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The Daily Dispatch: December 23, 1861., [Electronic resource] 4 0 Browse Search
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The Daily Dispatch: December 23, 1861., [Electronic resource], Sudden death on
Pennsylvania Avenue
, Washington. (search)
Stoner, seriously, if not mortally; M. L. Asbury, in arm; J. W. Lair, slightly; G. W. Simpson, slightly. Company D.--Corp. Horine, slightly; private Smith, slightly; private P. Hughes and Corp. Robert Carr. Company E.--Killed, Corp. John M. Johnson; wounded, seriously, Noah J. Parsons — left on the field. Company I.--Wounded, private Jas. Burham, slightly; W. Nelson, badly — not since heard of; missing, Dr. J. A Barnet. Company K.--Wounded, private J. B. West, badly; R. W. Leonard, slightly. Missing, H. C. Kennesly. It is due the 10th Alabama to say that they have omitted a number of wounded on account of their injuries being slight, and also all their missing, some thirty in number. As their wounded are constantly arriving, the list of this regiment will be considerably increased. The enemy seemed perfectly a ware of the approach of our party, and were prepared with an overwhelming force. Nevertheless they suffered severely, and lost, it is reported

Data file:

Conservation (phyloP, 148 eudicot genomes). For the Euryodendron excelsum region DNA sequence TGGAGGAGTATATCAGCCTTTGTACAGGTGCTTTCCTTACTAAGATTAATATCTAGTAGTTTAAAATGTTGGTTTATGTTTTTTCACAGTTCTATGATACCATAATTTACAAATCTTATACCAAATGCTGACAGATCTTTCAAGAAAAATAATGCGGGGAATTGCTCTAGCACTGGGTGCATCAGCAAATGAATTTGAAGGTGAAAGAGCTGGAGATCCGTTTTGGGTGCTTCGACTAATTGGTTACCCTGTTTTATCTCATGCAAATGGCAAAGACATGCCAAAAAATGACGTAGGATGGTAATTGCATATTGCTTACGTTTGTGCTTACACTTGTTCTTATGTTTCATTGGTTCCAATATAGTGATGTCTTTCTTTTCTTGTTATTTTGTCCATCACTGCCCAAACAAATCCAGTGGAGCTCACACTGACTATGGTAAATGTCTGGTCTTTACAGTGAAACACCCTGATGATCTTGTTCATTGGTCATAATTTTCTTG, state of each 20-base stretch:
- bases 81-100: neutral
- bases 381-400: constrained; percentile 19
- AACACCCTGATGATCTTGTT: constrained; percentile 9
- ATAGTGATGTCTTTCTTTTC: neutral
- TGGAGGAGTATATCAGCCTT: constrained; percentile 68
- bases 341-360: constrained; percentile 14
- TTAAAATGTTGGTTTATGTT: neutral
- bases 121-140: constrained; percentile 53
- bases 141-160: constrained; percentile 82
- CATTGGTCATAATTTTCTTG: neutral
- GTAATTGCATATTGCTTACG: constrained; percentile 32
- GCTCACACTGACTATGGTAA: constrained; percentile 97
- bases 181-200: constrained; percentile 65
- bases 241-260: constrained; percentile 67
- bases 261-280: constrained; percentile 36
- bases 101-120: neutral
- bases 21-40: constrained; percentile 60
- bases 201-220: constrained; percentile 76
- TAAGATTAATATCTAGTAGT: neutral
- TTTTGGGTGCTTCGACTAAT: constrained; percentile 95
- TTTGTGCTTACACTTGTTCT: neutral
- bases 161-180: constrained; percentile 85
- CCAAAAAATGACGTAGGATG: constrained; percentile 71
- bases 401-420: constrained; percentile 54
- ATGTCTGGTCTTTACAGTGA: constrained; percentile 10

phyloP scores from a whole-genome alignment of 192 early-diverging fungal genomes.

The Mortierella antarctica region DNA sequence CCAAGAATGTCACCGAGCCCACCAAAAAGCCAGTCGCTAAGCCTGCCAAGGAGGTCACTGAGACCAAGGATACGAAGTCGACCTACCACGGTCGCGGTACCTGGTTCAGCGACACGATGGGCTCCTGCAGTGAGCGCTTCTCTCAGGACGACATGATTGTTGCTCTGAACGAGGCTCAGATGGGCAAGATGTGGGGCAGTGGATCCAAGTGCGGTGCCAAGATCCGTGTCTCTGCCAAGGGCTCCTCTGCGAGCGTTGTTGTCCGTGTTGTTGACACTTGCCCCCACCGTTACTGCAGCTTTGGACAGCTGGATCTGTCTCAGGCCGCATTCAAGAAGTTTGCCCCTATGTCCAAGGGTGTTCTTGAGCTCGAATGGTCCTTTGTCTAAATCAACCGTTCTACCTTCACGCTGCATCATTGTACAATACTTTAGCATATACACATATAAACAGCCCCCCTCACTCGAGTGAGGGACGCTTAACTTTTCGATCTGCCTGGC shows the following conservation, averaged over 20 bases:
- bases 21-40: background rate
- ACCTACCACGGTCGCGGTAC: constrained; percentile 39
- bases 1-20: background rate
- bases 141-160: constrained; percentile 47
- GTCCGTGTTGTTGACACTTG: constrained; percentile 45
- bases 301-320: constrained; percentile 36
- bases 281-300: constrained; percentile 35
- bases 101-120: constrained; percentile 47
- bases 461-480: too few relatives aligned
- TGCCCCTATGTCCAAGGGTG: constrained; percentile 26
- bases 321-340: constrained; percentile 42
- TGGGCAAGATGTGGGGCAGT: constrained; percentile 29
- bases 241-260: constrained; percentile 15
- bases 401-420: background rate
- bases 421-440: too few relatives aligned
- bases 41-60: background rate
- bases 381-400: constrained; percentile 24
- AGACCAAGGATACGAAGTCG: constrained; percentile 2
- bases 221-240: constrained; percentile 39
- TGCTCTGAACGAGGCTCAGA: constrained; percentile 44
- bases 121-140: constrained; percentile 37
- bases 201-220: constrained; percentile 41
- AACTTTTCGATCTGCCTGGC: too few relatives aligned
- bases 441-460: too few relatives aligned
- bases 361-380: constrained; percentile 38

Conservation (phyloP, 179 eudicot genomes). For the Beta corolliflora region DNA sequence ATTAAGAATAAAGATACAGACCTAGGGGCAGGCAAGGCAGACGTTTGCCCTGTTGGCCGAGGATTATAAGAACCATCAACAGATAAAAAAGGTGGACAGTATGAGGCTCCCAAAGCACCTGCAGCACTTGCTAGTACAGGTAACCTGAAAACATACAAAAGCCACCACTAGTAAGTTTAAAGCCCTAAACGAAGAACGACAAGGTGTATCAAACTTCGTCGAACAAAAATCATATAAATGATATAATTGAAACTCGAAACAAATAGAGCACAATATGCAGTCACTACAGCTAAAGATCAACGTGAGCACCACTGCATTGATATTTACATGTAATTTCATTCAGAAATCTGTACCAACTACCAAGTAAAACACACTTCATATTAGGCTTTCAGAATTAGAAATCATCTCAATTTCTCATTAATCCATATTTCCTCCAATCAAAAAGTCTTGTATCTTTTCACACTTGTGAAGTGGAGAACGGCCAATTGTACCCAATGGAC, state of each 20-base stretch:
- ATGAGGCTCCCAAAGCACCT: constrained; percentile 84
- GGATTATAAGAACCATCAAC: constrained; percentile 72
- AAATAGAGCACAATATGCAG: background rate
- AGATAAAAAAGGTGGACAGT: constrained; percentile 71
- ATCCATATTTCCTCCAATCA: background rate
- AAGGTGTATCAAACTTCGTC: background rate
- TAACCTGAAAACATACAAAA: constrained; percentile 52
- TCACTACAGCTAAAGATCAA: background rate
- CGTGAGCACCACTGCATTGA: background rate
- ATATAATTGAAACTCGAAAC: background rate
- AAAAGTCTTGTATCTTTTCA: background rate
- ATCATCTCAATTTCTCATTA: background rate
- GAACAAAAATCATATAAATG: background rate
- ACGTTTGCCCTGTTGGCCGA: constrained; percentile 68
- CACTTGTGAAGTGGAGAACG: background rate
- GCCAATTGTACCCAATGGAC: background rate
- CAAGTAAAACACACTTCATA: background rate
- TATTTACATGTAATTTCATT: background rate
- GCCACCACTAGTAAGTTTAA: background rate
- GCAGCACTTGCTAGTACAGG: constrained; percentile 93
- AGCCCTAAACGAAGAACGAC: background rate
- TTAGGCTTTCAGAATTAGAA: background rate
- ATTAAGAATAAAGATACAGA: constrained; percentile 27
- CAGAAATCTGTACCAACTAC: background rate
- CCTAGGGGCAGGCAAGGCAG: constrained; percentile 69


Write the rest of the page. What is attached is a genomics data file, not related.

to 9,000 men, at Falling Waters. At nine P. M., fifty-one wagons belonging to the rebels were backed down to the shore, and a boat from each quietly launched into the river. Two of the boats, which were of large size, were for the transportation of Jackson's artillery. At this juncture our informant left for Gen. Banks's headquarters. Our informant thinks the object of Jackson is to cross over, make a dash on Williamsport, and secure the stores and arms there. He informed Col. Leonard of all that was transpiring, and thinks the latter has taken full precautions to prevent it, by removing the stores, &c., to a more secure place, and that he also took steps to concentrate all his available force to prevent the passage of the river. Our informant passed the 5th Connecticut regiment en route for Williamsport, two miles northwest of Boonsborough, sixteen miles from Williamsport, and Best's battery, three-quarters of a mile in the rear of the Connecticut 5th. Late